If the limits of our language are the limits of our knowledge, SOAS circumvents this by recruiting bilingual or trilingual academics. Most academics here speak one or more of the languages in the regions they study, and they produce top-quality research about the politics of those regions. This means that what you learn about Saudi Arabia, Sri Lanka and South Korea isn’t informed by journal articles written only in English, but also by scholars writing in Arabic, Sinhala, and Korean.
These faculty members teach modules through a combination of methods, principally lectures, tutorials, seminars, and supervised individual study projects. As a SOAS student, learning can also extend beyond London. Harshul Singh, an MSc International Politics student, received funding to take part in the Lancaster History Postgraduate Conference 2023. “I talked [about] elitism in social sciences, particularly the […] marginalisation of Dalit scholars,” he wrote in a LinkedIn post. I “got a chance to explore the beautiful city and met amazing scholars.”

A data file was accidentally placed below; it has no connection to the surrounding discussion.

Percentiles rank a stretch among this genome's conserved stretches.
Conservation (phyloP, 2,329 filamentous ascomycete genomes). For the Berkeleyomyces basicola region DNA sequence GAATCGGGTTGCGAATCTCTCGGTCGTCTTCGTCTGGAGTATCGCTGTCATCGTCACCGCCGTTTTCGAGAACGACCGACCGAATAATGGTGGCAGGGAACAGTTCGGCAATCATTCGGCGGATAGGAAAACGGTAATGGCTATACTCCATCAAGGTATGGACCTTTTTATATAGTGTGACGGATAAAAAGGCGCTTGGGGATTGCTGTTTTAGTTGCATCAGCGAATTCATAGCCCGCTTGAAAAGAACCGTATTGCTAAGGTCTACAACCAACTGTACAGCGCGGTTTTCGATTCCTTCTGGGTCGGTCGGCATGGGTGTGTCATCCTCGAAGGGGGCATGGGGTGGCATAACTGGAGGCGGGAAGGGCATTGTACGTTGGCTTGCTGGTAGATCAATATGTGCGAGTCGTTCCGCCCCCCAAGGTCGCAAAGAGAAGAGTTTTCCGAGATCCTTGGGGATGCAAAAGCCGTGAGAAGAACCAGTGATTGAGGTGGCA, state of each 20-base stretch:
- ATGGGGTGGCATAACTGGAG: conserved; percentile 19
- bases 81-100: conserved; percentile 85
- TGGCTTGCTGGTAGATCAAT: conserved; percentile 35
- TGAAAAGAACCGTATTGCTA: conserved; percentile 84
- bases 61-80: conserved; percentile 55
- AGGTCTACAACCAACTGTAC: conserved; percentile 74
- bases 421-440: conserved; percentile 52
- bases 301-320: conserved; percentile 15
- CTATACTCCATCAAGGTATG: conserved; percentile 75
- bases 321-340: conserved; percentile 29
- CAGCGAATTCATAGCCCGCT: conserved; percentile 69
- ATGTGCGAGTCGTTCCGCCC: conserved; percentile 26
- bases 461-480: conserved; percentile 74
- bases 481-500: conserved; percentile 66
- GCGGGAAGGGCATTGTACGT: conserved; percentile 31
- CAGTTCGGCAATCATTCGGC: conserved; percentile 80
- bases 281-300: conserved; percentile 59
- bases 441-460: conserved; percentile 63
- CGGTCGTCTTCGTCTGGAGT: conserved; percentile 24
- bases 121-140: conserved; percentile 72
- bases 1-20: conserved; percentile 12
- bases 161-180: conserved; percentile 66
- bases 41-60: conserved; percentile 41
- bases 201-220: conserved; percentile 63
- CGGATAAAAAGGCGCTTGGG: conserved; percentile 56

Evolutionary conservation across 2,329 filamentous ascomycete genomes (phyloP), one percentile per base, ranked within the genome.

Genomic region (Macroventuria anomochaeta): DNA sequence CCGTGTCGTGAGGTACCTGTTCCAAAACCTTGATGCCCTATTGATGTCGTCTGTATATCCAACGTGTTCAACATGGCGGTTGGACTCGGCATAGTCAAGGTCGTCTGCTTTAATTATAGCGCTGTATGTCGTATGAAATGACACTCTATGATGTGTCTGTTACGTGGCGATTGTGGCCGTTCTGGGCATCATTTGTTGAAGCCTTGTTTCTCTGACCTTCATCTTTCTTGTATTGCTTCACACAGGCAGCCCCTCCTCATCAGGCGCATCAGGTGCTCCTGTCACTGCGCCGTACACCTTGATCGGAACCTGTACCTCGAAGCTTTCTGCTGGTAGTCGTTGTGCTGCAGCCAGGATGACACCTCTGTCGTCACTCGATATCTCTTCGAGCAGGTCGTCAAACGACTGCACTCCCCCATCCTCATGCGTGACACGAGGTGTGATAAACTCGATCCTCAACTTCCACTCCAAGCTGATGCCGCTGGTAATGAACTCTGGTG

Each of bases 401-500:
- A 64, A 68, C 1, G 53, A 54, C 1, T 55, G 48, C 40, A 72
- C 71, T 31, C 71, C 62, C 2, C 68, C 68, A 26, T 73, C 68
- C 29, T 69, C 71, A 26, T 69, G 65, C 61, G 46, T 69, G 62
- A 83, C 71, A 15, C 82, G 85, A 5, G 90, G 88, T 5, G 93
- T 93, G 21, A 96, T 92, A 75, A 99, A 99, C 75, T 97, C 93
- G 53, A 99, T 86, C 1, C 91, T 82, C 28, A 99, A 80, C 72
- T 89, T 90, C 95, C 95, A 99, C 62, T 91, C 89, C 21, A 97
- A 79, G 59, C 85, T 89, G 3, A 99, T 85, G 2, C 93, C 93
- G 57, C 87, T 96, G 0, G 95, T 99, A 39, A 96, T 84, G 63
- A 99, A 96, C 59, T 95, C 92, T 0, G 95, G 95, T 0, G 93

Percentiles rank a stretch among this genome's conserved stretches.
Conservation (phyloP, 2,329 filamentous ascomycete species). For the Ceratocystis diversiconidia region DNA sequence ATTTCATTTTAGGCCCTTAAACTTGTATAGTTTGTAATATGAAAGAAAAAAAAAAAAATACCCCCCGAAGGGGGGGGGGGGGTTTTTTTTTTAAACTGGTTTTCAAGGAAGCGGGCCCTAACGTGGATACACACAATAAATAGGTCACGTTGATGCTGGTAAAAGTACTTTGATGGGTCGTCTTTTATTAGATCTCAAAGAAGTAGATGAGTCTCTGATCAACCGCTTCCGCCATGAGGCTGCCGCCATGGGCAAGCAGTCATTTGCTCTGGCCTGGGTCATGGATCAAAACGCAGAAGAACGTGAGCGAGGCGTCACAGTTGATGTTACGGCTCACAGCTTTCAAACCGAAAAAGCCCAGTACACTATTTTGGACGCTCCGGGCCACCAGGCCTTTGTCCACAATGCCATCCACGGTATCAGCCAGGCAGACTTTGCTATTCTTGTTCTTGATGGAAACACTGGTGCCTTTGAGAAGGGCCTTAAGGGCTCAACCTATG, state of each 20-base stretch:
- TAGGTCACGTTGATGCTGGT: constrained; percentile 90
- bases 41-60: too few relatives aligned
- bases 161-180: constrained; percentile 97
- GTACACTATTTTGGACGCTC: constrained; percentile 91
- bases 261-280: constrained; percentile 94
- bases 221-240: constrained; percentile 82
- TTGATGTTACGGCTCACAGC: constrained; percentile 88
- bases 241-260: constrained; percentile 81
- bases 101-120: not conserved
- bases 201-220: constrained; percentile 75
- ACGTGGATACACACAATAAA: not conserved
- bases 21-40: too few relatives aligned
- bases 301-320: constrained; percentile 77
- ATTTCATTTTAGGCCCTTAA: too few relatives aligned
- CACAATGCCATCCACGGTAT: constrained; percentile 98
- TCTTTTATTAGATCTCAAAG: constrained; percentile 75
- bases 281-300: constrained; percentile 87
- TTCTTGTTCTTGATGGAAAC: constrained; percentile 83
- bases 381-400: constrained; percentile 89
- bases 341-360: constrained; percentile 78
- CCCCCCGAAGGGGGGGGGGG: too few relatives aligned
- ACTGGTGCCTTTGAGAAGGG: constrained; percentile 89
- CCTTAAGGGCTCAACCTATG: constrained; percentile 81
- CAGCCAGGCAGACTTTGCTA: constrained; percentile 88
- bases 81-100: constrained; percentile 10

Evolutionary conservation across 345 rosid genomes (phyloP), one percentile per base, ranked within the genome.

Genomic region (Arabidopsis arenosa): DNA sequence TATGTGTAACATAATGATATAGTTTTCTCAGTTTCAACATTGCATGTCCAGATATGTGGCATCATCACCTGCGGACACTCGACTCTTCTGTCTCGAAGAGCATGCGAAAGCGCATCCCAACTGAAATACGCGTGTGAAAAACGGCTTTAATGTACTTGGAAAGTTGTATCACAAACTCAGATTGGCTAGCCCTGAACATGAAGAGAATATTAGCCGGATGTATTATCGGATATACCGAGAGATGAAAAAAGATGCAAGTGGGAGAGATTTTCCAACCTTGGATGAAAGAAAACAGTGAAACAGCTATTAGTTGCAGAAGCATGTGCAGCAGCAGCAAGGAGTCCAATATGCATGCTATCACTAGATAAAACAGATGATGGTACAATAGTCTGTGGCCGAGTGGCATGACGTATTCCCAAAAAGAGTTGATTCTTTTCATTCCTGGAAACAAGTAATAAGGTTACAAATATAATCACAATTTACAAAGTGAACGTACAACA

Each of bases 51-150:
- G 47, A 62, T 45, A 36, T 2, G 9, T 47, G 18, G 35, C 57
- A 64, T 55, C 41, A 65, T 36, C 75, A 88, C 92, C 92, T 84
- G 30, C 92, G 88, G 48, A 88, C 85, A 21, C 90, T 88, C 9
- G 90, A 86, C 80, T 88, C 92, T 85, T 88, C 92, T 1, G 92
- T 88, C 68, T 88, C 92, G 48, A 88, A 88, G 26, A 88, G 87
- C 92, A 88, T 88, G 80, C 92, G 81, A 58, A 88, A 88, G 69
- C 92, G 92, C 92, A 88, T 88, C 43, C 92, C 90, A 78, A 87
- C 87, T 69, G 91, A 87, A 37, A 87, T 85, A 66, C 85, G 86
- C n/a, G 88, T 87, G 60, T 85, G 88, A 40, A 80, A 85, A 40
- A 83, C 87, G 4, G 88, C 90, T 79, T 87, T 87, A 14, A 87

International Studies and Diplomacy: Multidisciplinary preparation for a career in international affairs
SOAS also offers an MA in International Studies and Diplomacy that highlights diplomatic training and policy-focused teaching. The programme crosses disciplines and leverages the teaching and research strengths of the Department’s Centre for International Studies and Diplomacy (CISD) as well as a wide range of language options. From ‘International Economics’ to the ‘History and Future of the United Nations’, modules fulfil the needs of anyone aspiring to embark on a career requiring a deep understanding of political, not-for-profit, corporate, or academic environments.
This is what Dr. Feroza Sanjan loved most about her MA International Studies and Diplomacy. “I truly appreciated the Global South perspective brought in by our lecturers,” she says. “I specialise in South Asian government and politics and, as a result, I carry with me a deep understanding of the unique political, historical and cultural circumstances of the region.”